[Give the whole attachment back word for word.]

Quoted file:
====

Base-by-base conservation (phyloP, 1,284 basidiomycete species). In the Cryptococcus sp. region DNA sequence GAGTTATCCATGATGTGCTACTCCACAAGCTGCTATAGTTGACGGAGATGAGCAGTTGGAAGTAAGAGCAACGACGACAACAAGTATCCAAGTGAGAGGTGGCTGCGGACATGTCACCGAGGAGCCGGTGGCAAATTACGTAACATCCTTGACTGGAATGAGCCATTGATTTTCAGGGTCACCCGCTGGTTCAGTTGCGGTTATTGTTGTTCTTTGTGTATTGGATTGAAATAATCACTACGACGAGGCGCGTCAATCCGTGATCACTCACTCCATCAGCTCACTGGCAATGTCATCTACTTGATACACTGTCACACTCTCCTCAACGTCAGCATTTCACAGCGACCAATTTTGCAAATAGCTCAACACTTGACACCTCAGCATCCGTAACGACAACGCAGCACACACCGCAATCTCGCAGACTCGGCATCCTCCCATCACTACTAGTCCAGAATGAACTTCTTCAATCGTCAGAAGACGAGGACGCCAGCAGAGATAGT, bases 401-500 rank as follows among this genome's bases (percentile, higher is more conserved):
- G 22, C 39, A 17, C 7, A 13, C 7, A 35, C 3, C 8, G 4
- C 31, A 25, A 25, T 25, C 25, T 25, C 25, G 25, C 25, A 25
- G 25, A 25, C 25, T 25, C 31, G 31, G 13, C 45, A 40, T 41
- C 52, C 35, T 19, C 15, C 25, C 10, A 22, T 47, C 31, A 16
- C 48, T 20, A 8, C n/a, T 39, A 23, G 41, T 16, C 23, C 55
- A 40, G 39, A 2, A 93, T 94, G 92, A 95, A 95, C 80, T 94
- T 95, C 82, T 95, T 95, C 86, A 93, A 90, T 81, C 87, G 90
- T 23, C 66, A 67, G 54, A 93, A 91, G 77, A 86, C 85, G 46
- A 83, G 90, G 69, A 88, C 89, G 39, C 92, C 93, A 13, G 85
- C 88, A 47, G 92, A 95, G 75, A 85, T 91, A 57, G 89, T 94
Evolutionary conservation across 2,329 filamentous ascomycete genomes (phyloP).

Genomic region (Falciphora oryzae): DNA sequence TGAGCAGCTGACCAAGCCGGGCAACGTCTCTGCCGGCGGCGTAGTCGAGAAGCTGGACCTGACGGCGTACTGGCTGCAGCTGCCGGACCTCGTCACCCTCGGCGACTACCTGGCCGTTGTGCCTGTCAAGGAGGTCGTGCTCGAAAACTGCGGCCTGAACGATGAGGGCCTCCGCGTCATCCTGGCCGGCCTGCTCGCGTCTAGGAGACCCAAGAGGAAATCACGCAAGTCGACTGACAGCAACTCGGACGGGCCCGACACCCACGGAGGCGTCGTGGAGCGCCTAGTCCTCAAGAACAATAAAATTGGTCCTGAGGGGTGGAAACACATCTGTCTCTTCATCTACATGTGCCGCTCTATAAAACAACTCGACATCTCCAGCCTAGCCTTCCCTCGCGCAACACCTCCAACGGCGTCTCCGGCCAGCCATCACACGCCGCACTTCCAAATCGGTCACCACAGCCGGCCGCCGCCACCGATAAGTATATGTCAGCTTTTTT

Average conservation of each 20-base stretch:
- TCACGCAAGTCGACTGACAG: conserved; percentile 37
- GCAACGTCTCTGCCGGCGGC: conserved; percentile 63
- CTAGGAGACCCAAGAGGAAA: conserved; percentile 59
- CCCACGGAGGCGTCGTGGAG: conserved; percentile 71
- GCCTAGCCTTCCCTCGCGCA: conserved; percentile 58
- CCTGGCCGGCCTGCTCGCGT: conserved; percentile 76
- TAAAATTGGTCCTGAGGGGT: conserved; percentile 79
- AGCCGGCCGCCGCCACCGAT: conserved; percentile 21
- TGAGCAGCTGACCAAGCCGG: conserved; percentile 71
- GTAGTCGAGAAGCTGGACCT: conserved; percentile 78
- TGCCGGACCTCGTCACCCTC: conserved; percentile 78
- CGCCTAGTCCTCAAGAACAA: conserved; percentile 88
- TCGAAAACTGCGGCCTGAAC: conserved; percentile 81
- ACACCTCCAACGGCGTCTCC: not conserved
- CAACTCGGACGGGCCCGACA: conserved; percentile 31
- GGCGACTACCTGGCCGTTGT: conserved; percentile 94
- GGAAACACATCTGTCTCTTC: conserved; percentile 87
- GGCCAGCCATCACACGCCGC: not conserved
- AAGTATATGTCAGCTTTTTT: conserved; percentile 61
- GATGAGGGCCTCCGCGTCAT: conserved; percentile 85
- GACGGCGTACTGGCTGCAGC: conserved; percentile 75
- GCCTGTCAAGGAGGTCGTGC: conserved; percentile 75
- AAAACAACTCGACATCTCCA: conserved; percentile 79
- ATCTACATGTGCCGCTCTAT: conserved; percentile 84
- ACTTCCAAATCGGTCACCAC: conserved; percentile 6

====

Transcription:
Base-by-base conservation (phyloP, 1,284 basidiomycete species). In the Cryptococcus sp. region DNA sequence GAGTTATCCATGATGTGCTACTCCACAAGCTGCTATAGTTGACGGAGATGAGCAGTTGGAAGTAAGAGCAACGACGACAACAAGTATCCAAGTGAGAGGTGGCTGCGGACATGTCACCGAGGAGCCGGTGGCAAATTACGTAACATCCTTGACTGGAATGAGCCATTGATTTTCAGGGTCACCCGCTGGTTCAGTTGCGGTTATTGTTGTTCTTTGTGTATTGGATTGAAATAATCACTACGACGAGGCGCGTCAATCCGTGATCACTCACTCCATCAGCTCACTGGCAATGTCATCTACTTGATACACTGTCACACTCTCCTCAACGTCAGCATTTCACAGCGACCAATTTTGCAAATAGCTCAACACTTGACACCTCAGCATCCGTAACGACAACGCAGCACACACCGCAATCTCGCAGACTCGGCATCCTCCCATCACTACTAGTCCAGAATGAACTTCTTCAATCGTCAGAAGACGAGGACGCCAGCAGAGATAGT, bases 401-500 rank as follows among this genome's bases (percentile, higher is more conserved):
- G 22, C 39, A 17, C 7, A 13, C 7, A 35, C 3, C 8, G 4
- C 31, A 25, A 25, T 25, C 25, T 25, C 25, G 25, C 25, A 25
- G 25, A 25, C 25, T 25, C 31, G 31, G 13, C 45, A 40, T 41
- C 52, C 35, T 19, C 15, C 25, C 10, A 22, T 47, C 31, A 16
- C 48, T 20, A 8, C n/a, T 39, A 23, G 41, T 16, C 23, C 55
- A 40, G 39, A 2, A 93, T 94, G 92, A 95, A 95, C 80, T 94
- T 95, C 82, T 95, T 95, C 86, A 93, A 90, T 81, C 87, G 90
- T 23, C 66, A 67, G 54, A 93, A 91, G 77, A 86, C 85, G 46
- A 83, G 90, G 69, A 88, C 89, G 39, C 92, C 93, A 13, G 85
- C 88, A 47, G 92, A 95, G 75, A 85, T 91, A 57, G 89, T 94
Evolutionary conservation across 2,329 filamentous ascomycete genomes (phyloP).

Genomic region (Falciphora oryzae): DNA sequence TGAGCAGCTGACCAAGCCGGGCAACGTCTCTGCCGGCGGCGTAGTCGAGAAGCTGGACCTGACGGCGTACTGGCTGCAGCTGCCGGACCTCGTCACCCTCGGCGACTACCTGGCCGTTGTGCCTGTCAAGGAGGTCGTGCTCGAAAACTGCGGCCTGAACGATGAGGGCCTCCGCGTCATCCTGGCCGGCCTGCTCGCGTCTAGGAGACCCAAGAGGAAATCACGCAAGTCGACTGACAGCAACTCGGACGGGCCCGACACCCACGGAGGCGTCGTGGAGCGCCTAGTCCTCAAGAACAATAAAATTGGTCCTGAGGGGTGGAAACACATCTGTCTCTTCATCTACATGTGCCGCTCTATAAAACAACTCGACATCTCCAGCCTAGCCTTCCCTCGCGCAACACCTCCAACGGCGTCTCCGGCCAGCCATCACACGCCGCACTTCCAAATCGGTCACCACAGCCGGCCGCCGCCACCGATAAGTATATGTCAGCTTTTTT

Average conservation of each 20-base stretch:
- TCACGCAAGTCGACTGACAG: conserved; percentile 37
- GCAACGTCTCTGCCGGCGGC: conserved; percentile 63
- CTAGGAGACCCAAGAGGAAA: conserved; percentile 59
- CCCACGGAGGCGTCGTGGAG: conserved; percentile 71
- GCCTAGCCTTCCCTCGCGCA: conserved; percentile 58
- CCTGGCCGGCCTGCTCGCGT: conserved; percentile 76
- TAAAATTGGTCCTGAGGGGT: conserved; percentile 79
- AGCCGGCCGCCGCCACCGAT: conserved; percentile 21
- TGAGCAGCTGACCAAGCCGG: conserved; percentile 71
- GTAGTCGAGAAGCTGGACCT: conserved; percentile 78
- TGCCGGACCTCGTCACCCTC: conserved; percentile 78
- CGCCTAGTCCTCAAGAACAA: conserved; percentile 88
- TCGAAAACTGCGGCCTGAAC: conserved; percentile 81
- ACACCTCCAACGGCGTCTCC: not conserved
- CAACTCGGACGGGCCCGACA: conserved; percentile 31
- GGCGACTACCTGGCCGTTGT: conserved; percentile 94
- GGAAACACATCTGTCTCTTC: conserved; percentile 87
- GGCCAGCCATCACACGCCGC: not conserved
- AAGTATATGTCAGCTTTTTT: conserved; percentile 61
- GATGAGGGCCTCCGCGTCAT: conserved; percentile 85
- GACGGCGTACTGGCTGCAGC: conserved; percentile 75
- GCCTGTCAAGGAGGTCGTGC: conserved; percentile 75
- AAAACAACTCGACATCTCCA: conserved; percentile 79
- ATCTACATGTGCCGCTCTAT: conserved; percentile 84
- ACTTCCAAATCGGTCACCAC: conserved; percentile 6